Two Chinese nationals charged by US with hacking ‘hundreds’ of victims

The US has charged two alleged Chinese spies with hacking defence contractors, coronavirus researchers and hundreds of other victims worldwide, according to a court filing.

Li Xiaoyu and Dong Jiazhi were described as “one of the most prolific groups of hackers” the FBI has investigated.

Authorities said the pair took part in a years-long cyber espionage campaign that stole weapon designs, drug information, and software source code.

Mike Pompeo calls for global coalition to push back against China's ruling party

Mike Pompeo calls for global coalition to push back against China’s ruling party

Li and Dong allegedly stole terabytes of data from computers around the world – including the US, Britain, Germany, Australia and Belgium – while acting as contractors for China’s Ministry of Security (MSS).

The MSS, prosecutors said, had supplied the hackers with information that allowed them to infiltrate targets and collect intelligence.

China has repeatedly denied hacking the US and other rival powers.

In a court filing, the US Justice Department said Li and Dong were implicated in the theft of hundreds of millions dollars in intellectual property.

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US attorney William Hyslop said “there are hundreds and hundreds of victims in the United States and worldwide”.

Among those targeted were Hong Kong protesters, the office of the Dalai Lama and a Chinese-Christian non-profit, US authorities alleged.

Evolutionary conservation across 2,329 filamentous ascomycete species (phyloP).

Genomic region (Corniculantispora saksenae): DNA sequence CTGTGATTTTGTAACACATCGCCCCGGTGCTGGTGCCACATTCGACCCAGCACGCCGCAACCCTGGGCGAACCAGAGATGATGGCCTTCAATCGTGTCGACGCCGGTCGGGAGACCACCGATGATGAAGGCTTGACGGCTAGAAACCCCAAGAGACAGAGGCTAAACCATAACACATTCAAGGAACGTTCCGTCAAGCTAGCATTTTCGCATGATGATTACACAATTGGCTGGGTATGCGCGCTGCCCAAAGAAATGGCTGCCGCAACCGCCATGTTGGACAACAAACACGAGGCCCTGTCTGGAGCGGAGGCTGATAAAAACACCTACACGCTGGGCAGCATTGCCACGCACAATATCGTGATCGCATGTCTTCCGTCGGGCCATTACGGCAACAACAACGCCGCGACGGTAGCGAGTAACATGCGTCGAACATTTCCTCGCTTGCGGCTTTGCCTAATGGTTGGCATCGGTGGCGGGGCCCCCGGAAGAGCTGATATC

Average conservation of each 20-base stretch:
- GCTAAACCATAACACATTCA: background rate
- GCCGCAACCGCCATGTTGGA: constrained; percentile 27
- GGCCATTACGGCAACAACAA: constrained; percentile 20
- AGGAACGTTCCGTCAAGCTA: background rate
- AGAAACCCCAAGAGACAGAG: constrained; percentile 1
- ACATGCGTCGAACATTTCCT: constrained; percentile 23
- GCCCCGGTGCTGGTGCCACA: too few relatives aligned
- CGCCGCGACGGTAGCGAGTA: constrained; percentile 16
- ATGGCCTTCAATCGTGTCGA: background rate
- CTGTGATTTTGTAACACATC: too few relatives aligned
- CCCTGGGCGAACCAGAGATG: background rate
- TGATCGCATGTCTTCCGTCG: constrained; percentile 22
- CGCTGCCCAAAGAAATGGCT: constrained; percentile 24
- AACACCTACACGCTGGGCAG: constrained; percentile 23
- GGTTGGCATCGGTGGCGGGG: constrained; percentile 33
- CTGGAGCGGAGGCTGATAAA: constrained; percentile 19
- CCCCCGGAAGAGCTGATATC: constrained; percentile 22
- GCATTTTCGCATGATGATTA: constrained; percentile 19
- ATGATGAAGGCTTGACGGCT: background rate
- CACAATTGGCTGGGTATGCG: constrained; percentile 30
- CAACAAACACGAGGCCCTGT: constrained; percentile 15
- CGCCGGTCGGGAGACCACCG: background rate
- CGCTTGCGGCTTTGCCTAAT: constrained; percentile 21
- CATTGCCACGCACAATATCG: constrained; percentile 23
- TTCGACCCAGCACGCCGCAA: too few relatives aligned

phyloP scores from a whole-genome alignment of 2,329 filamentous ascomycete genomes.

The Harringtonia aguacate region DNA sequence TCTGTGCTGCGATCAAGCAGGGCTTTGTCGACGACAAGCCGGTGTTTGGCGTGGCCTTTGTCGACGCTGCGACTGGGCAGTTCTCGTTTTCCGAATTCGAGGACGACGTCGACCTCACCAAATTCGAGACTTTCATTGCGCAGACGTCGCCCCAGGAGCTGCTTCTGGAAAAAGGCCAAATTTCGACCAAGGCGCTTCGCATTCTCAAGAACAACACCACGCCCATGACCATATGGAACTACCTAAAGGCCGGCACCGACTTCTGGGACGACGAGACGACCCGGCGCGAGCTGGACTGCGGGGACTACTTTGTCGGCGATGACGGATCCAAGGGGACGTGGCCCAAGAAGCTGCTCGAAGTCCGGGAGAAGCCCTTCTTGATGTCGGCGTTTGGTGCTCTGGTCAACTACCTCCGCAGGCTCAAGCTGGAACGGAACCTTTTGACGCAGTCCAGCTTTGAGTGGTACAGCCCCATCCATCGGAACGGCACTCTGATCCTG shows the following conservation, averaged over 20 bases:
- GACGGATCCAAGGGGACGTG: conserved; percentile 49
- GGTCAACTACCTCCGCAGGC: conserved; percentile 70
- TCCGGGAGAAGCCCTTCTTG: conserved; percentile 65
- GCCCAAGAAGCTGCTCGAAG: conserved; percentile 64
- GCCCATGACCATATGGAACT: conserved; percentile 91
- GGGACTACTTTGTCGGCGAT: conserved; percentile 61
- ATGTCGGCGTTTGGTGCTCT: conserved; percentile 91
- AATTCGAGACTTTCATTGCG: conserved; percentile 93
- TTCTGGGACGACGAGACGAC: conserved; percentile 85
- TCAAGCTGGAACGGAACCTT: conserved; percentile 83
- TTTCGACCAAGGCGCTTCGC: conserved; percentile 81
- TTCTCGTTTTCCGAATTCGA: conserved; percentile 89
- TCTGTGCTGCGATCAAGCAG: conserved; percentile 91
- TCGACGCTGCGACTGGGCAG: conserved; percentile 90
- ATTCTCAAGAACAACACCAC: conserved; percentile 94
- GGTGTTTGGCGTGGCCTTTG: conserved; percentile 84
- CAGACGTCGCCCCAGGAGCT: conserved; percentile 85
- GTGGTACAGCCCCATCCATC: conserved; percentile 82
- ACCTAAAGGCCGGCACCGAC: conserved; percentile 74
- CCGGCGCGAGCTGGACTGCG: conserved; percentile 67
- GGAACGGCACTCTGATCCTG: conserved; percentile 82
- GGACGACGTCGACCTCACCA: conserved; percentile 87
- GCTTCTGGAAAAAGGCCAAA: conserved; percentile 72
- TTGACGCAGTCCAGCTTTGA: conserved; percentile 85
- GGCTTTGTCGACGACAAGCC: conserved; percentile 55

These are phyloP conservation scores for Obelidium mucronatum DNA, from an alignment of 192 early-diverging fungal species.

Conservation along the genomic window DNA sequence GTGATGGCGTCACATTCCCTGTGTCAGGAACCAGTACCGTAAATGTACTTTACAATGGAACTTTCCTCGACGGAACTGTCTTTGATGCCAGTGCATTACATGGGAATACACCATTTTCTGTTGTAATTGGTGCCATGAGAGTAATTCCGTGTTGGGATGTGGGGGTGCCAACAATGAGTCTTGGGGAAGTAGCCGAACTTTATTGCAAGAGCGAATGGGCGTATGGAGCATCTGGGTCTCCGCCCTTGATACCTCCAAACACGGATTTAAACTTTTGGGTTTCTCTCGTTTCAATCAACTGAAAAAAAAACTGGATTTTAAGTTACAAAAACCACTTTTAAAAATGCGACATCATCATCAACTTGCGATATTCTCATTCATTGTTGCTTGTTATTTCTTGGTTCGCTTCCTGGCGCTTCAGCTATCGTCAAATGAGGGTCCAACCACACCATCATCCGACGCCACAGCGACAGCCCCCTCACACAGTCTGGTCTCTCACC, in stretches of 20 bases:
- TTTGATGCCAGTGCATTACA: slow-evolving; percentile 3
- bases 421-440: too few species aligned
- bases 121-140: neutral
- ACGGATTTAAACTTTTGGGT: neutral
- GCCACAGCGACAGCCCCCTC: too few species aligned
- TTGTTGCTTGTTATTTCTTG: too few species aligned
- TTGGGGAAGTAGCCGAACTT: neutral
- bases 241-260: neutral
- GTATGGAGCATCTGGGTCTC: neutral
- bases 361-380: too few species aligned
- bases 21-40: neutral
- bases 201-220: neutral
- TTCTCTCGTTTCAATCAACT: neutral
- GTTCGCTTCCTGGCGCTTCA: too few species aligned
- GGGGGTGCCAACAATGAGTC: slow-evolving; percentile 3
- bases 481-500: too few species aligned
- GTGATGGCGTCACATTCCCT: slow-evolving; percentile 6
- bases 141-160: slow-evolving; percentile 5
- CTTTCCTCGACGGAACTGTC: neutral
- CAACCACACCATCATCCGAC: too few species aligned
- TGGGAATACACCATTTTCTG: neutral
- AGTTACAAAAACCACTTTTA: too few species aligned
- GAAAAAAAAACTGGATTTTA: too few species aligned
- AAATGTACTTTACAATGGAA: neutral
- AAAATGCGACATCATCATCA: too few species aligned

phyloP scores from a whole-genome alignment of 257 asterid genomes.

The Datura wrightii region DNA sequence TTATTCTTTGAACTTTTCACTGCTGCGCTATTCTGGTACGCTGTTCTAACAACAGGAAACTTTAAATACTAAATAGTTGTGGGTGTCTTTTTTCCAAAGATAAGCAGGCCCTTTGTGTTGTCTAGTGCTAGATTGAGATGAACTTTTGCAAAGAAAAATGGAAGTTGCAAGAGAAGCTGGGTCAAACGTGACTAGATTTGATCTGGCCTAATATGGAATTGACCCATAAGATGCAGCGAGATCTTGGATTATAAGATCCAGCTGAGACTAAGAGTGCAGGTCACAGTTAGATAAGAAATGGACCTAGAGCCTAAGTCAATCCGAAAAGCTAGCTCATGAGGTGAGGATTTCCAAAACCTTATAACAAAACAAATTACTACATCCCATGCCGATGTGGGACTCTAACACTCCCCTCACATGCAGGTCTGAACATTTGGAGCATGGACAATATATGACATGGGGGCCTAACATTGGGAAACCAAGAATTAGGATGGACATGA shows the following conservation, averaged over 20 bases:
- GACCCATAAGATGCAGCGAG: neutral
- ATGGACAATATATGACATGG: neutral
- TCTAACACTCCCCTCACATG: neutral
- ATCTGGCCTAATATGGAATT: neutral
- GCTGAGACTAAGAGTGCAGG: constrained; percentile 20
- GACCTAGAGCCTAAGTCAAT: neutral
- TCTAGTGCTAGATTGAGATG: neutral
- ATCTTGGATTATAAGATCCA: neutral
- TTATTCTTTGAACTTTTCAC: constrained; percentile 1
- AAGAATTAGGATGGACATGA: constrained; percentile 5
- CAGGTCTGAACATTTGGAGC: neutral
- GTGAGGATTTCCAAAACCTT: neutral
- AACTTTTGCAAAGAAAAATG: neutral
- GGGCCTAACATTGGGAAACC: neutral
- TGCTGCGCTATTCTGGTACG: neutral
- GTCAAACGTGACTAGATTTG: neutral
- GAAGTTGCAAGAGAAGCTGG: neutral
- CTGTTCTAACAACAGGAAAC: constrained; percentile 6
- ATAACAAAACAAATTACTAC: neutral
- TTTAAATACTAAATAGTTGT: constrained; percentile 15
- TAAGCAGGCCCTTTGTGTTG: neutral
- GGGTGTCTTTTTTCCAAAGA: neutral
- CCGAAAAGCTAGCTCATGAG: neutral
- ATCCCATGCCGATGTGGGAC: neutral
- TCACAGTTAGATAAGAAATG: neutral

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Officials said an investigation was launched when the hackers broke into the Hanford Site, a decommissioned US nuclear production complex in Washington state.

One expert said the charges showed the “extremely high value” currently placed on COVID-19 research.

“It is a fundamental threat to all governments around the world and we expect information relating to treatments and vaccines to be targeted by multiple cyber espionage sponsors,” said Ben Read, a senior analyst at cybersecurity company FireEye.

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He also said the Chinese government had long relied on contractors for its cyberspying operations.

“Using these freelancers allows the government to access a wider array of talent, while also providing some deniability in conducting these operations,” he said.

Mark Gibson

Graduates in Northwestern University, Evanston, Illinois 1990. Move to Los Angeles California in 2004. Specialized in Internet journalism.

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